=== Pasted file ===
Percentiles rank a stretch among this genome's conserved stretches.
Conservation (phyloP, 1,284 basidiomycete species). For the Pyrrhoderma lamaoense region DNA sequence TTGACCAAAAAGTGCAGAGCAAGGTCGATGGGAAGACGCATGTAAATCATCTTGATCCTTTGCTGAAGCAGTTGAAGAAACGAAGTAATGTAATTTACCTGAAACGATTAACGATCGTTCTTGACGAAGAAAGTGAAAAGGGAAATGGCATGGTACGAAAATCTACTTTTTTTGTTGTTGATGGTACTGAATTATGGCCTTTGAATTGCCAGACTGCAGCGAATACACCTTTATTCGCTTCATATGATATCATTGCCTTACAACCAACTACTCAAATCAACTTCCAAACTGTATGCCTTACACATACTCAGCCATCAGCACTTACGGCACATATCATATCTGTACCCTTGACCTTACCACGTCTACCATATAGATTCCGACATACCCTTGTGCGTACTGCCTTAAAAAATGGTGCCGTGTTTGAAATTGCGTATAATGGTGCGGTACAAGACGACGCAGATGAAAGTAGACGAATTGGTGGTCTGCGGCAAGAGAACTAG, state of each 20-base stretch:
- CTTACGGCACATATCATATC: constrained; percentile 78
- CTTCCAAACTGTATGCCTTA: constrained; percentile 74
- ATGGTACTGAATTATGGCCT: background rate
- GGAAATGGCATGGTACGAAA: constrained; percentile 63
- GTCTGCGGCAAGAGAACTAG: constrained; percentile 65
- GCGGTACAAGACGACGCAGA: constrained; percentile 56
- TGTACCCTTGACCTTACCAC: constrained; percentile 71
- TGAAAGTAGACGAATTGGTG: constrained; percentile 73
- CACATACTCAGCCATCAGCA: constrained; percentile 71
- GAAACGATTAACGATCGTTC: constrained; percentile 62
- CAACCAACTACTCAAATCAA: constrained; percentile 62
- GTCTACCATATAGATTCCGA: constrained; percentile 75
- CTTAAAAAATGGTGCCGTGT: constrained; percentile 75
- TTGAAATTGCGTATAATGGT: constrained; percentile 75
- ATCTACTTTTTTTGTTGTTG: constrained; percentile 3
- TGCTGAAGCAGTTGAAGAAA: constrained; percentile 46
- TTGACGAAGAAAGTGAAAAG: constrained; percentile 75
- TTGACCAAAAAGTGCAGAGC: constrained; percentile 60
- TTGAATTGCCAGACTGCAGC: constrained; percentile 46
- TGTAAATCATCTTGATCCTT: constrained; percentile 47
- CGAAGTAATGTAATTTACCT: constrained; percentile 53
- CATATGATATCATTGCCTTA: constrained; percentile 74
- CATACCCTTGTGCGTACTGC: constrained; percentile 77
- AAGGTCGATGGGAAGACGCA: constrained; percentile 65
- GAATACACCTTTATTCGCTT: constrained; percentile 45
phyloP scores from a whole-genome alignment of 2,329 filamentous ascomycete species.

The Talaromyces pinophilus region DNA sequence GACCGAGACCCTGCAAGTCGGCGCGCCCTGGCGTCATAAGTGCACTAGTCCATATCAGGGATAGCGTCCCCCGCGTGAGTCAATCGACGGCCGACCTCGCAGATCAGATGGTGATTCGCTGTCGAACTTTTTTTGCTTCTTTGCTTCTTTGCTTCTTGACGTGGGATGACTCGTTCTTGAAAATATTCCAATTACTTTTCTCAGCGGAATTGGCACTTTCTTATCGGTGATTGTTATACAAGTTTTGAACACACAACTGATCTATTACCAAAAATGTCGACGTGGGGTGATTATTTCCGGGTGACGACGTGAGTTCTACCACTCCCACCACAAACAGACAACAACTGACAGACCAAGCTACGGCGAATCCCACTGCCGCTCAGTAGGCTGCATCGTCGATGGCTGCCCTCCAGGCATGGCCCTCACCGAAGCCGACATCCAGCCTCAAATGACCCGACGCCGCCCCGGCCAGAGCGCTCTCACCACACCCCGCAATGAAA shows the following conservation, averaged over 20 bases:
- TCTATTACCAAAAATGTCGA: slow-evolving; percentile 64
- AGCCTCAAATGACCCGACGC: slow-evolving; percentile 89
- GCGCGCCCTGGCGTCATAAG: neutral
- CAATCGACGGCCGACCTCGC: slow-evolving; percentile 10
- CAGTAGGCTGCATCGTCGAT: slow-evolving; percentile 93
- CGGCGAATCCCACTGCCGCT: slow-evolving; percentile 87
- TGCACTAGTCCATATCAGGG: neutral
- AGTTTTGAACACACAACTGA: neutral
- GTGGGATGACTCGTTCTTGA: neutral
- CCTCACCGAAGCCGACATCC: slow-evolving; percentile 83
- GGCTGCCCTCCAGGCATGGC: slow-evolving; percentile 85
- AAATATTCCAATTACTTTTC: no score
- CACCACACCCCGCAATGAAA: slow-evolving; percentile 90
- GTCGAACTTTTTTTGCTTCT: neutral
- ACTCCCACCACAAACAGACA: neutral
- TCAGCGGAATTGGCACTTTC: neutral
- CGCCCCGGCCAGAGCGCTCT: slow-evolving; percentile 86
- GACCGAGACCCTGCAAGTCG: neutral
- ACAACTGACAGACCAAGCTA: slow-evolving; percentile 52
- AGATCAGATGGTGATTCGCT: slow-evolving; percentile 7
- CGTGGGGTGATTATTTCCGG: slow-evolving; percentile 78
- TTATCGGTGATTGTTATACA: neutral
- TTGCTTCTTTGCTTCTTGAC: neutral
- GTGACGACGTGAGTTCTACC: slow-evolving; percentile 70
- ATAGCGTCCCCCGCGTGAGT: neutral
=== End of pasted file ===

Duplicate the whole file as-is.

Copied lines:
Percentiles rank a stretch among this genome's conserved stretches.
Conservation (phyloP, 1,284 basidiomycete species). For the Pyrrhoderma lamaoense region DNA sequence TTGACCAAAAAGTGCAGAGCAAGGTCGATGGGAAGACGCATGTAAATCATCTTGATCCTTTGCTGAAGCAGTTGAAGAAACGAAGTAATGTAATTTACCTGAAACGATTAACGATCGTTCTTGACGAAGAAAGTGAAAAGGGAAATGGCATGGTACGAAAATCTACTTTTTTTGTTGTTGATGGTACTGAATTATGGCCTTTGAATTGCCAGACTGCAGCGAATACACCTTTATTCGCTTCATATGATATCATTGCCTTACAACCAACTACTCAAATCAACTTCCAAACTGTATGCCTTACACATACTCAGCCATCAGCACTTACGGCACATATCATATCTGTACCCTTGACCTTACCACGTCTACCATATAGATTCCGACATACCCTTGTGCGTACTGCCTTAAAAAATGGTGCCGTGTTTGAAATTGCGTATAATGGTGCGGTACAAGACGACGCAGATGAAAGTAGACGAATTGGTGGTCTGCGGCAAGAGAACTAG, state of each 20-base stretch:
- CTTACGGCACATATCATATC: constrained; percentile 78
- CTTCCAAACTGTATGCCTTA: constrained; percentile 74
- ATGGTACTGAATTATGGCCT: background rate
- GGAAATGGCATGGTACGAAA: constrained; percentile 63
- GTCTGCGGCAAGAGAACTAG: constrained; percentile 65
- GCGGTACAAGACGACGCAGA: constrained; percentile 56
- TGTACCCTTGACCTTACCAC: constrained; percentile 71
- TGAAAGTAGACGAATTGGTG: constrained; percentile 73
- CACATACTCAGCCATCAGCA: constrained; percentile 71
- GAAACGATTAACGATCGTTC: constrained; percentile 62
- CAACCAACTACTCAAATCAA: constrained; percentile 62
- GTCTACCATATAGATTCCGA: constrained; percentile 75
- CTTAAAAAATGGTGCCGTGT: constrained; percentile 75
- TTGAAATTGCGTATAATGGT: constrained; percentile 75
- ATCTACTTTTTTTGTTGTTG: constrained; percentile 3
- TGCTGAAGCAGTTGAAGAAA: constrained; percentile 46
- TTGACGAAGAAAGTGAAAAG: constrained; percentile 75
- TTGACCAAAAAGTGCAGAGC: constrained; percentile 60
- TTGAATTGCCAGACTGCAGC: constrained; percentile 46
- TGTAAATCATCTTGATCCTT: constrained; percentile 47
- CGAAGTAATGTAATTTACCT: constrained; percentile 53
- CATATGATATCATTGCCTTA: constrained; percentile 74
- CATACCCTTGTGCGTACTGC: constrained; percentile 77
- AAGGTCGATGGGAAGACGCA: constrained; percentile 65
- GAATACACCTTTATTCGCTT: constrained; percentile 45
phyloP scores from a whole-genome alignment of 2,329 filamentous ascomycete species.

The Talaromyces pinophilus region DNA sequence GACCGAGACCCTGCAAGTCGGCGCGCCCTGGCGTCATAAGTGCACTAGTCCATATCAGGGATAGCGTCCCCCGCGTGAGTCAATCGACGGCCGACCTCGCAGATCAGATGGTGATTCGCTGTCGAACTTTTTTTGCTTCTTTGCTTCTTTGCTTCTTGACGTGGGATGACTCGTTCTTGAAAATATTCCAATTACTTTTCTCAGCGGAATTGGCACTTTCTTATCGGTGATTGTTATACAAGTTTTGAACACACAACTGATCTATTACCAAAAATGTCGACGTGGGGTGATTATTTCCGGGTGACGACGTGAGTTCTACCACTCCCACCACAAACAGACAACAACTGACAGACCAAGCTACGGCGAATCCCACTGCCGCTCAGTAGGCTGCATCGTCGATGGCTGCCCTCCAGGCATGGCCCTCACCGAAGCCGACATCCAGCCTCAAATGACCCGACGCCGCCCCGGCCAGAGCGCTCTCACCACACCCCGCAATGAAA shows the following conservation, averaged over 20 bases:
- TCTATTACCAAAAATGTCGA: slow-evolving; percentile 64
- AGCCTCAAATGACCCGACGC: slow-evolving; percentile 89
- GCGCGCCCTGGCGTCATAAG: neutral
- CAATCGACGGCCGACCTCGC: slow-evolving; percentile 10
- CAGTAGGCTGCATCGTCGAT: slow-evolving; percentile 93
- CGGCGAATCCCACTGCCGCT: slow-evolving; percentile 87
- TGCACTAGTCCATATCAGGG: neutral
- AGTTTTGAACACACAACTGA: neutral
- GTGGGATGACTCGTTCTTGA: neutral
- CCTCACCGAAGCCGACATCC: slow-evolving; percentile 83
- GGCTGCCCTCCAGGCATGGC: slow-evolving; percentile 85
- AAATATTCCAATTACTTTTC: no score
- CACCACACCCCGCAATGAAA: slow-evolving; percentile 90
- GTCGAACTTTTTTTGCTTCT: neutral
- ACTCCCACCACAAACAGACA: neutral
- TCAGCGGAATTGGCACTTTC: neutral
- CGCCCCGGCCAGAGCGCTCT: slow-evolving; percentile 86
- GACCGAGACCCTGCAAGTCG: neutral
- ACAACTGACAGACCAAGCTA: slow-evolving; percentile 52
- AGATCAGATGGTGATTCGCT: slow-evolving; percentile 7
- CGTGGGGTGATTATTTCCGG: slow-evolving; percentile 78
- TTATCGGTGATTGTTATACA: neutral
- TTGCTTCTTTGCTTCTTGAC: neutral
- GTGACGACGTGAGTTCTACC: slow-evolving; percentile 70
- ATAGCGTCCCCCGCGTGAGT: neutral